January 14, 2013
We live in an “I want it now” world. We often expect instant and perfect results from ourselves and the people we lead.
How often do we see something once or see an expert demonstrate a new skill and we either expect to be able to do it just as well right out of the chute, or we dismiss it as being too hard to learn? Or perhaps we try it once. But it doesn’t feel natural, it takes effort and we feel inept or uncomfortable. I know I hate that feeling.
Let’s say, however, that we’re really determined. This looks like something worth learning. We try it a few more times. But more often than not, we say, “Well that didn’t work!” And then, we never try it again.
News flash: It takes time to gain competence, let alone expertise and mastery. This is where your mentor can provide you with invaluable support, coaching and a realistic perspective on what tangible progress should look like.
When you want to adopt a new practice, or learn something new, tell your mentor what it is and what you intend to accomplish. Research by behavioral psychologists has shown that simply identifying a new practice that can become a positive habit sets you up for success. For even more insurance, set a specific and measurable goal. Work out an action plan and report your results as you go.
Give yourself at least 90 days to reach your goal.
During the first two weeks, check in with your mentor daily to report progress or setbacks when they happen and for support and encouragement. After that, depending on how you are doing, weekly or bi-weekly check-ins should be sufficient.
These steps will help you to be genuinely confident that you will practice your new behavior, despite occasional slips. Psychologists call this self-efficacy. It’s different from general self-confidence; rather it is the specific conviction that you can change the behavior.
Initially, you might find your mentor’s encouragement and your delight in the vision of accomplishment inspiring. But inspiration is short-lived. At best, it will last about a week or two. Henry Ford once said, “…after that, it’s 90 percent hard work.” Inspiration may get us started, but it won’t keep us going. This is where motivation makes the difference.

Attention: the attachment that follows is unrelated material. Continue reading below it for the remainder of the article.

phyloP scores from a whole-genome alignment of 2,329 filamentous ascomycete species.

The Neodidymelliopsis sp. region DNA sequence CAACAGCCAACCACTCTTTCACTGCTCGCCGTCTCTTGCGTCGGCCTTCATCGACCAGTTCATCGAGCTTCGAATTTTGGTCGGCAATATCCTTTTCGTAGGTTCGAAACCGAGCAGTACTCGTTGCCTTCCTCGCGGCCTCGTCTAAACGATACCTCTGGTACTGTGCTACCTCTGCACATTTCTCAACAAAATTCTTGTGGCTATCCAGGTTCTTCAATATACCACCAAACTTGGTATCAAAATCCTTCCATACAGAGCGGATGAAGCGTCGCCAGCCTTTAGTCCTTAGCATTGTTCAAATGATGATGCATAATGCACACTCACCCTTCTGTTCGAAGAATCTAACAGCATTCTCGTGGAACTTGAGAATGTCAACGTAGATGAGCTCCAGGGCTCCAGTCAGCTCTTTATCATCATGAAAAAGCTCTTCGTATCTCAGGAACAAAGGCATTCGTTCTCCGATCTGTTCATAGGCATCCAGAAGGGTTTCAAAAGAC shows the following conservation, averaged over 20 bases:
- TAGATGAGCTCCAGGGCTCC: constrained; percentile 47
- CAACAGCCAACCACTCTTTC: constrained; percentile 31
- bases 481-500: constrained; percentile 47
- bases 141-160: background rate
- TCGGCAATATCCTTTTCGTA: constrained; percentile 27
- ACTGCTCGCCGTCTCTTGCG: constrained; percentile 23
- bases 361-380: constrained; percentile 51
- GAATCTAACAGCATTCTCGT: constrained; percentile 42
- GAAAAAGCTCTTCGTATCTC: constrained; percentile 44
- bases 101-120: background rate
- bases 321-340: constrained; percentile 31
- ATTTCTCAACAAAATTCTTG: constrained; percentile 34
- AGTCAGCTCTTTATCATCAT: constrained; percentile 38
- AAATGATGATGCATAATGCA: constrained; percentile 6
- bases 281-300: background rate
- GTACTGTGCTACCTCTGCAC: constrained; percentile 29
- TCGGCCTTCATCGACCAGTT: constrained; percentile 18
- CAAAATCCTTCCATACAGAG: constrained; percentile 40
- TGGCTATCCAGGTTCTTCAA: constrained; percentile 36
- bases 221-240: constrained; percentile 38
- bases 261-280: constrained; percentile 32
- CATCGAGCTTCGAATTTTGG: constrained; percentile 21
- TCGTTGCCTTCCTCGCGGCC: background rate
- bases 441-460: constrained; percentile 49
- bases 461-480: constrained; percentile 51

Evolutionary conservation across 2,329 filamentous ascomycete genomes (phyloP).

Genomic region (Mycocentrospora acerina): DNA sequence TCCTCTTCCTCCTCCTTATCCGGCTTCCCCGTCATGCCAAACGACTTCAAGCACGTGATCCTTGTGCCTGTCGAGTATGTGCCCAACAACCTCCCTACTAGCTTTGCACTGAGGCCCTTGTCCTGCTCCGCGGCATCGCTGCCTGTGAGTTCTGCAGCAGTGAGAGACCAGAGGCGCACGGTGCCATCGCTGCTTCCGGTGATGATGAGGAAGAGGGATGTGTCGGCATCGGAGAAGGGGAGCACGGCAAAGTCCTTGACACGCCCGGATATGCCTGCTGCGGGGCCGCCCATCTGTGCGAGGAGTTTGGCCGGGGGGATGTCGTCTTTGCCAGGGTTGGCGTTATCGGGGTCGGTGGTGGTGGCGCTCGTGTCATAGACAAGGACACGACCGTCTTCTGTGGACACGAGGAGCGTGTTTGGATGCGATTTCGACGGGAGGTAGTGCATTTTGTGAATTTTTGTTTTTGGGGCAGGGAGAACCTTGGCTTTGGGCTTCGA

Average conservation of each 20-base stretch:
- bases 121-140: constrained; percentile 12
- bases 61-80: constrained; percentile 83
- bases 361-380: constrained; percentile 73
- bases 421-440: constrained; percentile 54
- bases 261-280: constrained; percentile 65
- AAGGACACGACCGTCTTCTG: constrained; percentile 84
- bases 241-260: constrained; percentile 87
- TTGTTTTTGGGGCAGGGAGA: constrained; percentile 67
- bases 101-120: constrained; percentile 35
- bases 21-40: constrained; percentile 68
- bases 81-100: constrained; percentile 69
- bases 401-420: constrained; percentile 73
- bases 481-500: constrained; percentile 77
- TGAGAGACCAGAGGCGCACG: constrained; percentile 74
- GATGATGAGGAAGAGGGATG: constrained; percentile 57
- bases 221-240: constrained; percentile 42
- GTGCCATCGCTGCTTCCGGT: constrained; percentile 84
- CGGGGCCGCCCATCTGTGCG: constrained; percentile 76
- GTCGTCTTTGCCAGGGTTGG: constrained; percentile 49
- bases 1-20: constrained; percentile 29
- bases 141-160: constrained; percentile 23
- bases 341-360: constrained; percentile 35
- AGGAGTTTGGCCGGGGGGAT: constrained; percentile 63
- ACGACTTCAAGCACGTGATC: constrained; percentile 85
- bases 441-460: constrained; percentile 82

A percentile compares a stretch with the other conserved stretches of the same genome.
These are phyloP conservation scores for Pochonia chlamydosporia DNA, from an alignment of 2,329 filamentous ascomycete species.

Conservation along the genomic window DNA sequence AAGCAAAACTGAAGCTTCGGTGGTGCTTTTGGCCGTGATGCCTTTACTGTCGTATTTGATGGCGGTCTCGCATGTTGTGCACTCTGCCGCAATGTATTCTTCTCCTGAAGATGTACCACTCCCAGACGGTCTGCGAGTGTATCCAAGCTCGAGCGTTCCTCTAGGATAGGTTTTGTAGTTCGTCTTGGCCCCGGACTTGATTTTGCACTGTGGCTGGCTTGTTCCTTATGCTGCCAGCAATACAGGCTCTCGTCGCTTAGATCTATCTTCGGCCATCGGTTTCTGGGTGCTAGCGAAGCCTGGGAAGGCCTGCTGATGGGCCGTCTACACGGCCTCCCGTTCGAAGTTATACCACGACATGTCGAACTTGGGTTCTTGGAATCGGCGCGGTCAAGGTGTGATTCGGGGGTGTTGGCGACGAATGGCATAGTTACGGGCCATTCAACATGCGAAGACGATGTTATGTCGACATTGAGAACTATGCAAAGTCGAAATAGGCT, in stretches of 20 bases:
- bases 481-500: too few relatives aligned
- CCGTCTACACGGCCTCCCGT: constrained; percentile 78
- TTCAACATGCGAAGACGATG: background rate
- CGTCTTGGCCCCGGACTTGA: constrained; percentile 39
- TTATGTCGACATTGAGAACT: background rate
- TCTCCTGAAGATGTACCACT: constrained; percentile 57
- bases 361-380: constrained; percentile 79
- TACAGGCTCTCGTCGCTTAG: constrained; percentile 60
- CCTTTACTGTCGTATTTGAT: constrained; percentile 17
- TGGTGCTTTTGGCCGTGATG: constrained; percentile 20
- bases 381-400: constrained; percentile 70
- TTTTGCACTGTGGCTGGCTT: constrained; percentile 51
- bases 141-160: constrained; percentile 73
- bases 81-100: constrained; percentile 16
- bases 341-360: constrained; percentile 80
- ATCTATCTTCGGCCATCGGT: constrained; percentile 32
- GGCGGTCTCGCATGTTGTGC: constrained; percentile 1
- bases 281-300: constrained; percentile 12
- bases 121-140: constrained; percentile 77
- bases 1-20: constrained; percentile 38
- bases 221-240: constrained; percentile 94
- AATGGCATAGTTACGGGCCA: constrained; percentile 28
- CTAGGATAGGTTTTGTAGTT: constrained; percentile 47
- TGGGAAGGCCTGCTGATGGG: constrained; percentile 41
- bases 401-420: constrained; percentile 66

And you can’t just go to the store and buy a case of motivation. According to behavioral psychologists, motivation is a series of small behaviors. Reporting your progress to your mentor and tracking it by recording or charting the behavior in question between meetings will give you a solid framework to stay accountable and in action.
Reward Your Successes
Reinforce yourself for each step with a healthy treat. Mentors, here’s where a specific and inarguable acknowledgement will reinforce your mentee’s confidence and resolve. You and your mentoring partner may want to create a reward contract. You will also want to arrange your environment to help, rather than hinder you – limit exposure to any high-risk situations, create reminders. We don’t need to think of motivation as something we have. Motivations are specific behaviors we build into our day.
My latest behavior change is in making certain that I enter every appointment I make in my smart phone calendar, with enough of a reminder alarm to ensure I keep the appointment and get there on time. For the most art this is easy to do, except when I am very busy or when setting up the appointment takes more than three email exchanges, or the meeting gets re-scheduled. That’s when I can lose track and end up missing an appointment altogether or get there late. Both results are bad for business an extremely embarrassing for me.
The plan, which I put into place on January 6, after missing an appointment, is to enter every meeting or appointment as soon as a date and time is identified. Set the reminder alarm for 2 hours ahead or up to 2 days ahead, depending on how much preparation I need to do for the meeting. Next, I review the upcoming week’s appointments on Sunday. I let my mentor know I have done that via a text message.
It’s been a week and a half, and I found a flaw in the plan. When the reminder pops up on my phone I am also going to text or email the person or people to confirm the meeting. That means I have to set the reminders so there is enough time for people to adjust if they have to. Details are not my forte, so this is a challenge. I am confident, though, that I will be able to make this practice a habit that will allow me to be more productive and happier in my work.
Susan Bender Phelps runs Odyssey Mentoring & Leadership, training and consulting company for organizations that want to thrive and survive the Boomer Brain Drain. Her new e-book, “Aspire Higher” is available at Slimbooks.